European skiers are preparing for what they expect to be an emotional first reunion with the avalanche-damaged racecourse in Austria.
Nearly three weeks after a massive snowstorm crushed a hotel and left 24 people missing, snow reached the venue on Monday. Several big categories of French and German skiers have trained there for major slalom races in training, and many more will be there for World Cup races this week and next week.
World Cup race director Markus Schaeffer said on Tuesday that the race landscape in Puchheim, Austria, has been changed, even though the area still has plenty of natural snow.
For example, speed and track huts used by skiers to find details about the run they will be competing on are now permanently located to the west of the course, near a lane that skiers can drive to.
The thousands of spectators who usually watch slalom and giant slalom races on Friday and Saturday won’t have to travel far if they want to see the German and Austrian athletes in action. That area is nearby, and because spectators won’t be traveling there, Schaeffer said the doping testing process is also being reduced.
One of the things many skiers are talking about is the partial slope remains almost entirely empty, meaning the fastest racers must weave across sections that are empty.
It was estimated on Monday that nearly 6 meters (20 feet) of natural snow remained on the summit of the course.
In addition to the snow-shrouded hotel on the mountainside, two other cottages and a camper van have been flattened by the avalanche and will probably be condemned.
Schaeffer said he wouldn’t enter his racers into many races on the current layout, as the course in effect has only part of the piste available and he isn’t certain where it will finish.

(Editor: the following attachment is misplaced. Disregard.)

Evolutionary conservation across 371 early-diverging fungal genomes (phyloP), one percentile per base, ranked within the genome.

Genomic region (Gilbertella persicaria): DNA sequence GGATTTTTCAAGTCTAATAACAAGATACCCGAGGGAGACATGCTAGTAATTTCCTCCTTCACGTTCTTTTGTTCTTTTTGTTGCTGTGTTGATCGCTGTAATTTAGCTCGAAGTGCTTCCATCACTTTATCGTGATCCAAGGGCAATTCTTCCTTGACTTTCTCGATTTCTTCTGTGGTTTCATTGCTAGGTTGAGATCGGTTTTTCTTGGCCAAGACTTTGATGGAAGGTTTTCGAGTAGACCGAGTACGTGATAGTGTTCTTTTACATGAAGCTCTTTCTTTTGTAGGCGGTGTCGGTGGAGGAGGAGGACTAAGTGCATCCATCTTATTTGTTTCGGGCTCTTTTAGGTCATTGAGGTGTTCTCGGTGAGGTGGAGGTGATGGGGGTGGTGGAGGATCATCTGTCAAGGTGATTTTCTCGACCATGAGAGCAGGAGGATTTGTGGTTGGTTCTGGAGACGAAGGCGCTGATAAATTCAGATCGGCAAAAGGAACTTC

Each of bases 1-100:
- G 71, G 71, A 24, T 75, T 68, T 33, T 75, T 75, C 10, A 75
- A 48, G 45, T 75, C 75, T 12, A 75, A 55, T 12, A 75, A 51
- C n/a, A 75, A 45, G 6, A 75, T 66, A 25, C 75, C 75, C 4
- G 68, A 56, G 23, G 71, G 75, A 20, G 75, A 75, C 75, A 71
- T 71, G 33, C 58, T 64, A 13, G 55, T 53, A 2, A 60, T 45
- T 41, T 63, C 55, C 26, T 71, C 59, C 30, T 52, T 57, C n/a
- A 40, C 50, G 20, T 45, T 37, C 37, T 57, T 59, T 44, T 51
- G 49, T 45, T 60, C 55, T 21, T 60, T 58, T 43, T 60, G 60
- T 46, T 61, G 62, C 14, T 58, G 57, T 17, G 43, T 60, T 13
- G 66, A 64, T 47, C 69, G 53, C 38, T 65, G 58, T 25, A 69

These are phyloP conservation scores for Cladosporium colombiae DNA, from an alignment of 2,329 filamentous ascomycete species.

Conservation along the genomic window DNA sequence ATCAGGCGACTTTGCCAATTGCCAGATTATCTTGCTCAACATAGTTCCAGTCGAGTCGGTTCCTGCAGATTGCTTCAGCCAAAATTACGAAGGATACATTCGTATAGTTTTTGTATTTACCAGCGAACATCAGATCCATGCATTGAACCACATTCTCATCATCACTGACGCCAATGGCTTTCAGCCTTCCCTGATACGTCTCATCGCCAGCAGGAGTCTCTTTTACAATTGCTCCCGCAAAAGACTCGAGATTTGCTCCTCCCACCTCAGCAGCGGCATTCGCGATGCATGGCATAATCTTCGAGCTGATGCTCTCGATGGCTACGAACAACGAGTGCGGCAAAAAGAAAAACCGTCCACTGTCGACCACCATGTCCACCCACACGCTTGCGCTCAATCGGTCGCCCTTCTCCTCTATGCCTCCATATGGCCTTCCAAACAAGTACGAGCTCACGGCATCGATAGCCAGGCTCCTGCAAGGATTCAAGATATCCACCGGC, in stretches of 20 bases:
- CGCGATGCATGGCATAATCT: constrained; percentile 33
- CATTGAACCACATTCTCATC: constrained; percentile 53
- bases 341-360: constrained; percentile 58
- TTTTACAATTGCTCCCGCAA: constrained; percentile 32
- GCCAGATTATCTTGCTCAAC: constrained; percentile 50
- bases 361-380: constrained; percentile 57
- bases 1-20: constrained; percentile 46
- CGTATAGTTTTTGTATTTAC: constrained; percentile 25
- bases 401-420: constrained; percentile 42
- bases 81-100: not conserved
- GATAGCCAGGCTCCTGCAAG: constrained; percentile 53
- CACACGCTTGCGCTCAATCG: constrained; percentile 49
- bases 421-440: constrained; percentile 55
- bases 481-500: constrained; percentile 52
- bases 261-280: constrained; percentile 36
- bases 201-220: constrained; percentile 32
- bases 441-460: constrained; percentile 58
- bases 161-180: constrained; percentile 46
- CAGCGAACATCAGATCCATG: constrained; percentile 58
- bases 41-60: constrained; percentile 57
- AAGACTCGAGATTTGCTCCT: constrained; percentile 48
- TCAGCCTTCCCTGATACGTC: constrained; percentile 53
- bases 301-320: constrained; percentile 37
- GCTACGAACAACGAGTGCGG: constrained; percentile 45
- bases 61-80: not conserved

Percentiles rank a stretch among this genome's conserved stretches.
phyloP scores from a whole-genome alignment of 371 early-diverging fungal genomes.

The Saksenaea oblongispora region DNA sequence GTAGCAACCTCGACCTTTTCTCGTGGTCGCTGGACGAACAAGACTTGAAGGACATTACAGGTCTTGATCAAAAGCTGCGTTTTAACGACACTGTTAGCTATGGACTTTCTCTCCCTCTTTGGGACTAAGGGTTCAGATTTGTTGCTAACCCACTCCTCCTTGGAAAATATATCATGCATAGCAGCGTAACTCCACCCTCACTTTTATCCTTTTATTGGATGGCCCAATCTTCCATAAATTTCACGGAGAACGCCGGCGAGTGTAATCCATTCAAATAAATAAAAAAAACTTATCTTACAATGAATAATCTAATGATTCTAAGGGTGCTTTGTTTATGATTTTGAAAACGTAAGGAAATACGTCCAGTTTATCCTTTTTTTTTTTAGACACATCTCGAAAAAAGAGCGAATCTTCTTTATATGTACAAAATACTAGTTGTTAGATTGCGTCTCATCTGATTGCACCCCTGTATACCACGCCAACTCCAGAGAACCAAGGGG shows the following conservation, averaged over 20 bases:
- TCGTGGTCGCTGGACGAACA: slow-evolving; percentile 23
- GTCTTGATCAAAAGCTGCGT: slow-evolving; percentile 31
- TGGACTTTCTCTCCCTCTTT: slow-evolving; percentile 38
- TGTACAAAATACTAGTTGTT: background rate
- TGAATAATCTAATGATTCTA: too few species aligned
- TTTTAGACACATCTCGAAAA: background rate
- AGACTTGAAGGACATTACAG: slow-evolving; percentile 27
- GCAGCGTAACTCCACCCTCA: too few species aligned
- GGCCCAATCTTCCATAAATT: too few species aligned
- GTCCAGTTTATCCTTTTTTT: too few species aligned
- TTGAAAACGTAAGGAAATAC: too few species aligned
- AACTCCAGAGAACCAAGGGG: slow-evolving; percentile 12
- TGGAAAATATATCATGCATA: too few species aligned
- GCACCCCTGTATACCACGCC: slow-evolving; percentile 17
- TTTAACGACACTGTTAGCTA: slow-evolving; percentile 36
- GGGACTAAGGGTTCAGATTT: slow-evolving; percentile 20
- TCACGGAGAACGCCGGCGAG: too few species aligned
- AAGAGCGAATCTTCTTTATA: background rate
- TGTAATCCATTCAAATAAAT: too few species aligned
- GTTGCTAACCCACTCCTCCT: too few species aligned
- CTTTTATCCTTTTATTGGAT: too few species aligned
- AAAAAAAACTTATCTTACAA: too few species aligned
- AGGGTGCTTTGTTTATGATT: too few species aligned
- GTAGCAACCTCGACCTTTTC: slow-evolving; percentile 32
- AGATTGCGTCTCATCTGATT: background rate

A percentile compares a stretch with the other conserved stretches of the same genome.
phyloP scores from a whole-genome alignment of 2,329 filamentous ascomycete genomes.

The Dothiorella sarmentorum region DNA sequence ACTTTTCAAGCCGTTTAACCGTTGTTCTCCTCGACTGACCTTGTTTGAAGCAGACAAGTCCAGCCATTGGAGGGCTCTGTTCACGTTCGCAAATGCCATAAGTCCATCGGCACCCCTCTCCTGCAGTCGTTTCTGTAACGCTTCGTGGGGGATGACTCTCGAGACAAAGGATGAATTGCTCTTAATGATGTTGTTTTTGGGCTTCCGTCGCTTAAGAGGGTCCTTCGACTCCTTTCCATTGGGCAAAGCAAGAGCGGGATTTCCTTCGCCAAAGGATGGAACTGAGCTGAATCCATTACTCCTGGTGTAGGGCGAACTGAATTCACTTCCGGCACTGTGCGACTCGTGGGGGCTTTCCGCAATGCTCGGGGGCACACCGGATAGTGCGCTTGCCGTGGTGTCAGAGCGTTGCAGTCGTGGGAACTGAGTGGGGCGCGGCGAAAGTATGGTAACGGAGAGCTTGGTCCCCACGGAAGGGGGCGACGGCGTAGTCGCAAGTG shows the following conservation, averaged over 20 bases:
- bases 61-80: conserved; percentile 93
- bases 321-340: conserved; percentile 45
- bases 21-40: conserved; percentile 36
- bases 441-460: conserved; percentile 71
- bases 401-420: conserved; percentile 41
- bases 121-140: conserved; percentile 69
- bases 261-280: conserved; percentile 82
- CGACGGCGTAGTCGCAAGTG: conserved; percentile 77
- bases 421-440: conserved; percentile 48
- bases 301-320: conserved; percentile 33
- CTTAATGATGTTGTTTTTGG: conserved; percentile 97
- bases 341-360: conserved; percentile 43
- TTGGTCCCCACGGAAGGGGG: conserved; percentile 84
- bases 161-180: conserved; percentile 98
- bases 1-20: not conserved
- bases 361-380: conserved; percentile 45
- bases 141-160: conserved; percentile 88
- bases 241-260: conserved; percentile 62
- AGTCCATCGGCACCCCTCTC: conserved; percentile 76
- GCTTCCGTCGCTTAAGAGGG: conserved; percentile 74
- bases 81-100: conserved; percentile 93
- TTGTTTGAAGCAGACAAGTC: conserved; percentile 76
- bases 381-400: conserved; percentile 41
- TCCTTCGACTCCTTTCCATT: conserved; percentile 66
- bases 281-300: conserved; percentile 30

Austrian investigators have suggested that German and Austrian skiers who left the partially paralyzed hotel may have had a hand in the disaster. Both countries have opened independent investigations.
“We are very sad that the area won’t be available to us, in particular the finishing line where we have prepared a number of races,” Schaeffer said. “For us, the concentration on other skiing events also leaves us a bit empty.”
He said skiers don’t have to fly their gear to the course, which could be a problem for those who still hope to qualify for their national team, as the Alpine federation employs them to store their equipment.
“In this sense it is certainly difficult for us to calculate the financial impact of this event because for us there are three parts of preparation in the run. The first, at the racetrack, is mentally incredibly tough to do,” Schaeffer said. “For us, it’s an emotional event.”
For Germans, there’s no disputing the emotional aspect.
“It has been difficult for us for weeks because we know that the places that we use are completely empty, even the accommodation which was destroyed. We still need to reconcile this because we are building the race track again, so we know that the people who used these areas are not there anymore,” said Nadine Baumgarten, head of Germany’s Alpine team.
Also preparing the slope is the Swiss team, which has taken over the responsibilities of the International Ski Federation in the wake of the disaster.
Vitus Homakov, Swiss team head coach, said it remains to be seen whether skiing starts can start as normal on Friday morning because he’s not sure if Austrian police will allow it.
“That’s the main question,” Homakov said. “They say it’s ready, but we don’t know. We don’t know how things are being dealt with. We are waiting for a final decision from the police.”